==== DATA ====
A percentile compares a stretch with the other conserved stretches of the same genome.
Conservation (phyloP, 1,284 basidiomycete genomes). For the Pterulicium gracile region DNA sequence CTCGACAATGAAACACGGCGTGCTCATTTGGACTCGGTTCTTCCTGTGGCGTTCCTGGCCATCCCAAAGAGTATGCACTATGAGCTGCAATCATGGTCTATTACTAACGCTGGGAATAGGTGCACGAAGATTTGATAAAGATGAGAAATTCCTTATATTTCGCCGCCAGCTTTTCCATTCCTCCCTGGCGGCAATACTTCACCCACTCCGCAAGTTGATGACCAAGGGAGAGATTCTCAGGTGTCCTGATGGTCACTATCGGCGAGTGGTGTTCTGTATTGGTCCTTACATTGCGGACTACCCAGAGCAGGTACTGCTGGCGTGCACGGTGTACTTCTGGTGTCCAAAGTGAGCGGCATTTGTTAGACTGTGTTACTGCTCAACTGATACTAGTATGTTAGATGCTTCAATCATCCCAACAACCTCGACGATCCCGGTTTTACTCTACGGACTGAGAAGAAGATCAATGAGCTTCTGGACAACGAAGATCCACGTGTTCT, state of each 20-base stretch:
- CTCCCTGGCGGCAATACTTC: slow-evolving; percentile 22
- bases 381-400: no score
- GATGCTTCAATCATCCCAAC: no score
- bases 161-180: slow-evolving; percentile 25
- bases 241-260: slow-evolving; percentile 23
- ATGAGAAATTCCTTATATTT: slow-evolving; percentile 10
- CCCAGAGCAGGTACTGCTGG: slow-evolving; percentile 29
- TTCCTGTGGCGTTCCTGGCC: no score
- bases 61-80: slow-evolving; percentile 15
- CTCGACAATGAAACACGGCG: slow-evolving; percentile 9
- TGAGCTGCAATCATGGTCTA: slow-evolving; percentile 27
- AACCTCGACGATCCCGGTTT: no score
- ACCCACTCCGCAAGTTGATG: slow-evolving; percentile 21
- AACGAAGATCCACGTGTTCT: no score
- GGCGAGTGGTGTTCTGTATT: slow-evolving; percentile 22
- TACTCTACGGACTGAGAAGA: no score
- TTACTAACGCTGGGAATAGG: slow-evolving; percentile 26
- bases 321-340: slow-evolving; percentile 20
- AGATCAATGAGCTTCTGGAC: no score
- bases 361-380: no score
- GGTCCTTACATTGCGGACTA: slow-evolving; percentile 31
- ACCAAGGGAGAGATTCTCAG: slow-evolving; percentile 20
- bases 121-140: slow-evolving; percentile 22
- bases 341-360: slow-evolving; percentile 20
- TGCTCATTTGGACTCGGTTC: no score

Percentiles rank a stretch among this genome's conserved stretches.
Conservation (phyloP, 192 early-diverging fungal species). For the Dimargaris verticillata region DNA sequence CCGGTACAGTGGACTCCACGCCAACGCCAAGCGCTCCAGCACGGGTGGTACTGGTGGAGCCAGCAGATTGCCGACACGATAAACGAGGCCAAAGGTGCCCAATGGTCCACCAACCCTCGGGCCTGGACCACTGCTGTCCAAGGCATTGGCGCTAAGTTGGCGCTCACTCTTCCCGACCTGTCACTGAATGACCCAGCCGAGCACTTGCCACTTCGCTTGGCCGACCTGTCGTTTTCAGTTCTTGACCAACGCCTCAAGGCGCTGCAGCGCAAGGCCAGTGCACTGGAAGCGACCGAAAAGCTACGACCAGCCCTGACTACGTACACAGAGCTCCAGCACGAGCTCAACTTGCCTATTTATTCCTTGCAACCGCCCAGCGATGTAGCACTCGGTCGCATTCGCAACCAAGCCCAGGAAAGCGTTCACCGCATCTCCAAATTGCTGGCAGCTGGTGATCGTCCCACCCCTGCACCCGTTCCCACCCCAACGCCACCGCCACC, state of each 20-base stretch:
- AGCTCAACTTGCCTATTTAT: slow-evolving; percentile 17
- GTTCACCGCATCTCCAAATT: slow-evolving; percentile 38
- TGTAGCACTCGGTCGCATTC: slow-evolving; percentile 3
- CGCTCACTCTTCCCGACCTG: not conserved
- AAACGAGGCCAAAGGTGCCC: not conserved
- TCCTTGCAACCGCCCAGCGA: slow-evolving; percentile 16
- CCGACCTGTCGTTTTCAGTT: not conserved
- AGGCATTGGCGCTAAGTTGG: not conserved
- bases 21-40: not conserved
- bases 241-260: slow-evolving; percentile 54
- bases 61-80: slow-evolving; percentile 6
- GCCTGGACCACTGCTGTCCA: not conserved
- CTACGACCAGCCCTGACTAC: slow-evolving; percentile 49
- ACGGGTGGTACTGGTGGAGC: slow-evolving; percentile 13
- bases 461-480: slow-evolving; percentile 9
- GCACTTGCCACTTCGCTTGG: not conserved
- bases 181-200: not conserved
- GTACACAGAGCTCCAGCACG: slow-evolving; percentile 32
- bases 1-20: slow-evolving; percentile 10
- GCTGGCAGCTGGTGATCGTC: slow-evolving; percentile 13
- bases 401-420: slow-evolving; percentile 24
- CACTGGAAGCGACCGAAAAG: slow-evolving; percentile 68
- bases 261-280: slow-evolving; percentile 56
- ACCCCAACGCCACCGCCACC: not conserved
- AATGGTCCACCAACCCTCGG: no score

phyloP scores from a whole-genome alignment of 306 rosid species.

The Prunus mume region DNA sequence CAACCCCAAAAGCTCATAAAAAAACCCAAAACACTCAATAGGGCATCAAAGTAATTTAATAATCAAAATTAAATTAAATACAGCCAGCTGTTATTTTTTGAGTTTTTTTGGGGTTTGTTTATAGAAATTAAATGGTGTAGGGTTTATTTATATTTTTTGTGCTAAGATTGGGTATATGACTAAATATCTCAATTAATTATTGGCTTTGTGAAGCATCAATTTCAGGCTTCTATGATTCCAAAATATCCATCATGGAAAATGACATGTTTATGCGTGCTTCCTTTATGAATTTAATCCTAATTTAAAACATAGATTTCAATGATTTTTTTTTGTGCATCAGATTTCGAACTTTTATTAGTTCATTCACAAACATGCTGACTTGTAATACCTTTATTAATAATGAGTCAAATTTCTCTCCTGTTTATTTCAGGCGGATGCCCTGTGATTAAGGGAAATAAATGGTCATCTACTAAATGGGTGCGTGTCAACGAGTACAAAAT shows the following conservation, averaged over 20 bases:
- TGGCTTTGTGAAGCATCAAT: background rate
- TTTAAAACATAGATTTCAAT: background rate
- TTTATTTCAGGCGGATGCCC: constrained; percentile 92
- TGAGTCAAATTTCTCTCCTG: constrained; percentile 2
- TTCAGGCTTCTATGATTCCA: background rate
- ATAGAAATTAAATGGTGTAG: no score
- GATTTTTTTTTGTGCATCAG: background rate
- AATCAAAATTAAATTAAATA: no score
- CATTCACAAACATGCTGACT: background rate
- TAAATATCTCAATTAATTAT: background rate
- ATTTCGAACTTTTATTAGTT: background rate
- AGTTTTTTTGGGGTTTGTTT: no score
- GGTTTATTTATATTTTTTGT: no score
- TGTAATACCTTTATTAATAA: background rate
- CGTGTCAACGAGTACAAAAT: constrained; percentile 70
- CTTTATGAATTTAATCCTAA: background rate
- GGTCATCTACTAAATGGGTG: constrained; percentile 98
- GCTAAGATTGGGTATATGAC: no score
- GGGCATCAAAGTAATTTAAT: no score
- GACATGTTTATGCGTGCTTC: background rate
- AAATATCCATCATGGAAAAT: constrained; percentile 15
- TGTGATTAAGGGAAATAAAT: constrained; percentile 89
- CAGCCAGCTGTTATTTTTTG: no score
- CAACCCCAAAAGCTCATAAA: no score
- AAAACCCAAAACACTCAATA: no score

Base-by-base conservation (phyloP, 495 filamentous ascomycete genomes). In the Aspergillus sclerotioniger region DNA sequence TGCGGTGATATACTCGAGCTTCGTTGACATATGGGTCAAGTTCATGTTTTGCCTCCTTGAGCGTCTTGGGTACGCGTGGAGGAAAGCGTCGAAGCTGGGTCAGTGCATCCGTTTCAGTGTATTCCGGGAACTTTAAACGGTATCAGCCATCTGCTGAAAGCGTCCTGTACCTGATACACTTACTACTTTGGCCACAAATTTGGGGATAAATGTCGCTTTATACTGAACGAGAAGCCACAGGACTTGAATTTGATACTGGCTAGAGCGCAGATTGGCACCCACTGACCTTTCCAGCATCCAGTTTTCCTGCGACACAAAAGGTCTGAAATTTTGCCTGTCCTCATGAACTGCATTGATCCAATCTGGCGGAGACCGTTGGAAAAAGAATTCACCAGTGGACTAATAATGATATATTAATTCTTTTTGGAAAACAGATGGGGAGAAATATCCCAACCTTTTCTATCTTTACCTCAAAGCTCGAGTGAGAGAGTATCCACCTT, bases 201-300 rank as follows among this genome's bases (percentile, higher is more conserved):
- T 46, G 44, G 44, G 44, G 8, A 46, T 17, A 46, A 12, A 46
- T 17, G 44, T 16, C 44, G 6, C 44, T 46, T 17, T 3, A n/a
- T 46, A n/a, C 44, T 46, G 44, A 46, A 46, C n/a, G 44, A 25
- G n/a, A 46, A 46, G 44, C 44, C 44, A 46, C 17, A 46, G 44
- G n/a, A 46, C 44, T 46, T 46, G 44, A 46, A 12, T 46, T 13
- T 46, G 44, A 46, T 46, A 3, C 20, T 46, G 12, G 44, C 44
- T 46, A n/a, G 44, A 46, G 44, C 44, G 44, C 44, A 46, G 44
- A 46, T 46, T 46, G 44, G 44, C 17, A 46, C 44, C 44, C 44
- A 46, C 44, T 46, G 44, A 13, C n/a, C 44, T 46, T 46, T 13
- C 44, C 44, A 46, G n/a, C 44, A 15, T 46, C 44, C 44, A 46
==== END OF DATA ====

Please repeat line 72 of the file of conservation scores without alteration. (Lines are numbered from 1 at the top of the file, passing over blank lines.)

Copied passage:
- CTTTATGAATTTAATCCTAA: background rate